Mary states that her guiding verse is Isaiah 30:18a and 20b-21: “Therefore the Lord waits to be gracious to you. . .your Teacher will not hide. . . your eyes shall see your Teacher. And when you turn to the right or when you turn to the left, your ears shall hear a word behind you, saying, ‘This is the way; walk in it.’”

In regards to her new role she said, “I am humbled and honored to accept God’s new call to serve as Associate Executive Minister of Franconia Conference. I pray the gifts and the congregational and conference experiences I bring to this role will help me lead with grace, wisdom, and hope. In this time of uncertainty and opportunity in our conference, denomination, nation and world, I hope to join staff in being attentive and responsive to the movement of God’s Spirit already present and working through us.”

Mary is married to Wayne Nitzsche, pastor of Perkasie Mennonite Church. They have two adult daughters: Alison, living with her husband, Michael, in Long Beach, California, and Megan living in New York City. Mary and Wayne are Midwest natives and have both lived and served in a variety of congregational and conference settings.

For fun and relaxation, Mary enjoys walking/hiking, knitting, working Sudoku or jigsaw puzzles, sewing, and baking.

Sharing Breakfast and Life

by Emily Ralph Servant, Interim Director of Congregational Resourcing

“I was not really looking forward to the morning event.  I wasn’t even sure it had much to do with my call and work,” confessed Joy Sawatzky, a chaplain at Living Branches.  “What happened was a nice surprise.  I like surprises.”

The “morning event” was a breakfast sponsored by Living Branches and Franconia Conference exploring questions of spirituality across generations.  On February 14, a panel of leaders answered questions about calling, spiritual practices, and hope.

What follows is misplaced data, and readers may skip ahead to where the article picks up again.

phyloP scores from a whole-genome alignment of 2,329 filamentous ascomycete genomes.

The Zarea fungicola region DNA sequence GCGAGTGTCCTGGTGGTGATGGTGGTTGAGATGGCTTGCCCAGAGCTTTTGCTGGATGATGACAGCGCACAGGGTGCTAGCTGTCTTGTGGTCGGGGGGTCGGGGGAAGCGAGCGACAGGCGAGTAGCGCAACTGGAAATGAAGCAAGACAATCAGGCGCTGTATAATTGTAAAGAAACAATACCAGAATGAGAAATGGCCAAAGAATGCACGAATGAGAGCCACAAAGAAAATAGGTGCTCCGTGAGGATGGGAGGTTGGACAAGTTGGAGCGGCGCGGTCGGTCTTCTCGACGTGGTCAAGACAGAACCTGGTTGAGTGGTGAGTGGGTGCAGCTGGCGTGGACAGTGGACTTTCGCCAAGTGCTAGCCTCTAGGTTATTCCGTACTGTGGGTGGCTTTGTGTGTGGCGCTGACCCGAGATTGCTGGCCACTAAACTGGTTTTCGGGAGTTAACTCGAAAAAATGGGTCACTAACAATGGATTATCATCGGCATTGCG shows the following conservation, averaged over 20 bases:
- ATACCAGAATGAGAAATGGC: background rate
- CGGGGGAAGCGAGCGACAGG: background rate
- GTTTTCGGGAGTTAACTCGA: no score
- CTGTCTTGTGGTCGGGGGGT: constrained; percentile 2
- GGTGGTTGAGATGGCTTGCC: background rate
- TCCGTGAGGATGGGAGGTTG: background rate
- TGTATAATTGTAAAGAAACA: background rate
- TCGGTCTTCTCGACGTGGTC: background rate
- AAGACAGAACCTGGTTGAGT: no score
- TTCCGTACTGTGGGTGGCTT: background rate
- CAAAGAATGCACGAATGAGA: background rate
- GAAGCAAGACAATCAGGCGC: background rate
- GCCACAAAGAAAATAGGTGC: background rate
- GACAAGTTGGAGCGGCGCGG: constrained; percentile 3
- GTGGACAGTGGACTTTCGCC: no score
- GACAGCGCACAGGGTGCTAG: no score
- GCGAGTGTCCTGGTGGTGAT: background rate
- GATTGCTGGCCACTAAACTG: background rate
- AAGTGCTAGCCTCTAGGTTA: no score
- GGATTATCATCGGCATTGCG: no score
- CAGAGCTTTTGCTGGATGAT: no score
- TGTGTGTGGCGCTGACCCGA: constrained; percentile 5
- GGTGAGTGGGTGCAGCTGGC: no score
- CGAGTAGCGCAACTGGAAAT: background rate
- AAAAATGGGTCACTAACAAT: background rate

“What happened was heart-felt sharing from three different generations around call and how that was and is lived out, not just in the lives of those on the panel, but in the table conversations afterwards as well,” reflected Sawatzky.

Panelists Krista Showalter Ehst, John Ruth, Paula Stoltzfus, James Krabill, Josh Meyer, and Ray Hurst expressed curiosity about other generations, pondered over advice they would give to their younger selves, suggested practices that are important in the life of the Church, and confessed how their priorities in ministry have been shaped by their life experiences (listen to the podcast).

After the panelists shared, pastors gathered around tables to share their own stories, challenges, and questions.  The take away—a hope for the future of the church and a hope for more of these conversations.

Living Branches began to explore sponsoring conversations on aging after a pastor told them, “Our church is aging, however our energy is focused on family and youth; we would appreciate thinking and talking together about issues of aging. Help us.”   Living Branches believes that as a member of the community and a participating ministry of the Franconia Conference, they have a calling to connect with and resource their community and churches around the issues of aging, says Margaret Zook, Director of Church & Community Relations at Living Branches.  “We believe that joy and purpose in life is enriched through conversations at all stages of our life.”

Credentialed leaders are invited to two breakfasts this April:

  • April 19, 8-10am, at Souderton Mennonite Homes. Chaplains from Living Branches will present the documentary “Being Mortal” and facilitate a conversation around faith and end of life issues.  (RSVP to Margaret_Zook@LivingBranches.org).
  • April 25, 9-11am, at Blooming Glen Mennonite Church. Anne Kaufman Weaver will lead a conversation around her research in resiliency for women in pastoral leadership (RSVP at franconiaconference.org/events).

“Taking time to be together to learn, to network, to eat together, to drink coffee and tea together helps keep our leadership and relationships vibrant and lively,” says Franconia Conference executive minister Steve Kriss.  “While our schedules are busy, this time apart, even for a few hours, is an important respite and a significant time to strengthen both skills and relationships among us as credentialed leaders in our conference community.”

For questions related to upcoming events or to request resourcing for your congregation, contact Emily (email or 267-932-6050, ext. 117).

Living God’s Great Shalom

by Stephen Kriss, Executive Minister

In our commitments for credentialing as pastors within Franconia Conference, we agree to giving and receiving counsel.  This week I am here in Indiana as part of our process of giving and receiving counsel through Mennonite Church USA’s Constituency Leader Council (CLC).